Read a post the other day that said we would soon reach Peak Code (see ROUGH TYPE Peak Code? post). In his post, Nick Carr discussed a NBER paper (see Robots Are Us: Some Economics of Human Replacement, purchase required). The paper implied we will shortly reach peak code because of the proliferation of software reuse and durability which will lead to less of a need for software engineers/coders.
Peak code refers to a maximum amount of code produced in a year that will be reached at some point, afterwards, code production will decline.
Software durability, hogwash
Let’s dispense with the foolish first – durability. Having been a software engineer, and managed/supervised massive (>1MLoC) engineering developments over my 30 years in the industry, code is anything but durable. Fragile yes, durable no.
Code fixes beget other bugs, often more substantial than the original. System performance is under constant stress, lest the competition take your market share. Enhancements are a never ending software curse.
Furthermore, hardware changes constantly, as components go obsolete, new processors come online, IO changes, etc. One might think new hardware would be easy to accommodate. But you would be sadly mistaken.
New processors typically come with added enhancements beyond speed or memory size that need to be coded for. New IO busses often require significant code “improvements” to use effectively. New hardware today is moving to more cores, which makes software optimization even more difficult.
On all the projects I was on, code counts never decreased. This was mostly due to enhancements, bug fixes, hardware changes and performance improvements.
Software’s essential difference is that it is unbounded by any physical reality. Yes it has to fit in memory, yes it must execute instructions, yes it performs IO with physical devices/memory/busses. But these are just transient limitations, not physical boundaries. They all go away or change after the next generation hardware comes out, every 18 months or so.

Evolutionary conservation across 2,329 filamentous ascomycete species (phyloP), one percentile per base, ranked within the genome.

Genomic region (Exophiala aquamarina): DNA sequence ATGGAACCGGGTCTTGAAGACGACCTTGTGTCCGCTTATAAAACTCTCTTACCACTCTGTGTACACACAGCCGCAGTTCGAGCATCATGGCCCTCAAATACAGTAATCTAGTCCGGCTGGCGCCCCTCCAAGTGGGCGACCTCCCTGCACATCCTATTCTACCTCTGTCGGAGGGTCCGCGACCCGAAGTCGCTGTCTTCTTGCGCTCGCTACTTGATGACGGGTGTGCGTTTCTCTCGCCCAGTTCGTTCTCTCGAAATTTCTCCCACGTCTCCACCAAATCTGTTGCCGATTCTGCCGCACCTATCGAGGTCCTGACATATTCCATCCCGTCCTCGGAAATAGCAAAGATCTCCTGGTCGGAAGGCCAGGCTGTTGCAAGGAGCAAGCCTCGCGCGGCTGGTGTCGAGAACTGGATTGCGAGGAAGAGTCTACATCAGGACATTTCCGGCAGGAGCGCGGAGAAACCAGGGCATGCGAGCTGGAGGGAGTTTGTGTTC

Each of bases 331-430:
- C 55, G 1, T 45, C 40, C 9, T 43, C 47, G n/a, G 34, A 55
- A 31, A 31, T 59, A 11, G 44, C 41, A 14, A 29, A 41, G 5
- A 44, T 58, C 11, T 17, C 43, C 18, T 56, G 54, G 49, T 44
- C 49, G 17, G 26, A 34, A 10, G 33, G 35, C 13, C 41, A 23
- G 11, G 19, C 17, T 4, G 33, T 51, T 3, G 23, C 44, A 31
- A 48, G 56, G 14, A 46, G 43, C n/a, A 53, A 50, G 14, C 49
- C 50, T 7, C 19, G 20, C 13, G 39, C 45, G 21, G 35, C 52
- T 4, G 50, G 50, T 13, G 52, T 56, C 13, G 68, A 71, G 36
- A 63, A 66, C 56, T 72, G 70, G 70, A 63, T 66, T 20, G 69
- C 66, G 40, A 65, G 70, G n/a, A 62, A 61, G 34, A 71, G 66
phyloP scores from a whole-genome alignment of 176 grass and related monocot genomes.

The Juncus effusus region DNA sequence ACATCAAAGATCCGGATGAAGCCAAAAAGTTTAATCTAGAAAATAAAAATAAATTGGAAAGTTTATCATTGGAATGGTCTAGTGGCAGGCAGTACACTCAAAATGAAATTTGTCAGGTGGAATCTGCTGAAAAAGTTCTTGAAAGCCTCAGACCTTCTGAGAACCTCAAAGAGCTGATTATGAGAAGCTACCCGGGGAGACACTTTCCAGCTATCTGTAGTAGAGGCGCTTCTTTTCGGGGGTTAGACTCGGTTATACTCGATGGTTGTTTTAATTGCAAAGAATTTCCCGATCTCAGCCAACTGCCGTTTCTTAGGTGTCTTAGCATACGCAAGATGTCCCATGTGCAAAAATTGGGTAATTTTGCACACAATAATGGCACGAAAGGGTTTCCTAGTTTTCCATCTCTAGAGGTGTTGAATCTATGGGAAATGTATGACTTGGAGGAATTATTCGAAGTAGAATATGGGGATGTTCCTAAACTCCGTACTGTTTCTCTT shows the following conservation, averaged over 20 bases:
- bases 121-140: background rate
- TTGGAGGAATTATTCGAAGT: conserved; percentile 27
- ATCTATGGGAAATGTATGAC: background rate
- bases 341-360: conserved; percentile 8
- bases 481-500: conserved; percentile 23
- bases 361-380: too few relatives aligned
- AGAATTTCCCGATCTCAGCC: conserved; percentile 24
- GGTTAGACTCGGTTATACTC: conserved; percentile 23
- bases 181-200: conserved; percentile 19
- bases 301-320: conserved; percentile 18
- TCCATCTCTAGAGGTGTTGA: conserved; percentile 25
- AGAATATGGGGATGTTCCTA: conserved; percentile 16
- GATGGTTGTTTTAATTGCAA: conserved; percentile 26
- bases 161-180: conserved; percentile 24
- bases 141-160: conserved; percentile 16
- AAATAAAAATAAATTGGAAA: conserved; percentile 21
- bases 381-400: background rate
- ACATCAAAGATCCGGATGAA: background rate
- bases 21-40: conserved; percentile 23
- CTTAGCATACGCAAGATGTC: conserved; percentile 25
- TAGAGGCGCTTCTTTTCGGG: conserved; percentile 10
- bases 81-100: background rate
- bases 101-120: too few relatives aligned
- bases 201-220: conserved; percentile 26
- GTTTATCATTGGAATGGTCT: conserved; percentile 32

So software grows to accommodate any change, any fix, any enhancement that can be dreamed up by man, women or beast. Software is inherently, not durable and is subject to too many changes which most often leads to increased fragility, not durability.
Software reuse, maybe
I am on less firm footing here. Code reuse is wonderful for functionality that has been done before. If adequate documentation exists, if interfaces are understandable, if you don’t mind including all the tag-along software needed to reuse the code, then reuse is certainly viable.
But, reusing software component often requires integration work, adding or modifying code to work with the module. Yes there may be less code to generate and potentially, validate/test. But, you still have to use the new function somewhere.
And Linux, OpenStack, Hadoop, et al, are readily reusable for organizations that need OS, cloud services or big data. But these things don’t operate in a vacuum. Somebody needs to code a Linux application that views, adds, changes or deletes data somewhere. Somebody needs to write that cloud service offering which runs under OpenStack that services and moves data across the network. Somebody needs to code up MapReduce, MapR or Spark modules to take unstructured data and do something with it.
Yes there are open source applications, cloud services, and MapReduce packages for standardized activities. But these are the easy, already done parts and seldom suffice in and of themselves for what needs to be done next. Often, even using these as is requires some modifications to run on your data, your applications, and in your environment.
So, does software reuse diminish requirements for new coding, yes. Does software reuse eliminate the need for new code, definitely not.
Coding Automation, yes
Coding automation could diminish the need for new software engineers/coders. However, this would be equivalent to human level artificial intelligence and would eliminate the need for coders/software engineers, if and when it becomes available. But if anything this would lead to a proliferation of ever more (automated) code, not less. So it’s not peak code as much as peak coders. Hopefully, I won’t see this transpire anytime soon.
So as far as I’m concerned peak code is never going to happen and when peak coders does happen, if ever we will have worse problems to contend with (see my post on Existential Threats).
Photo Credit(s): PDX Creative Coders by Bill Automata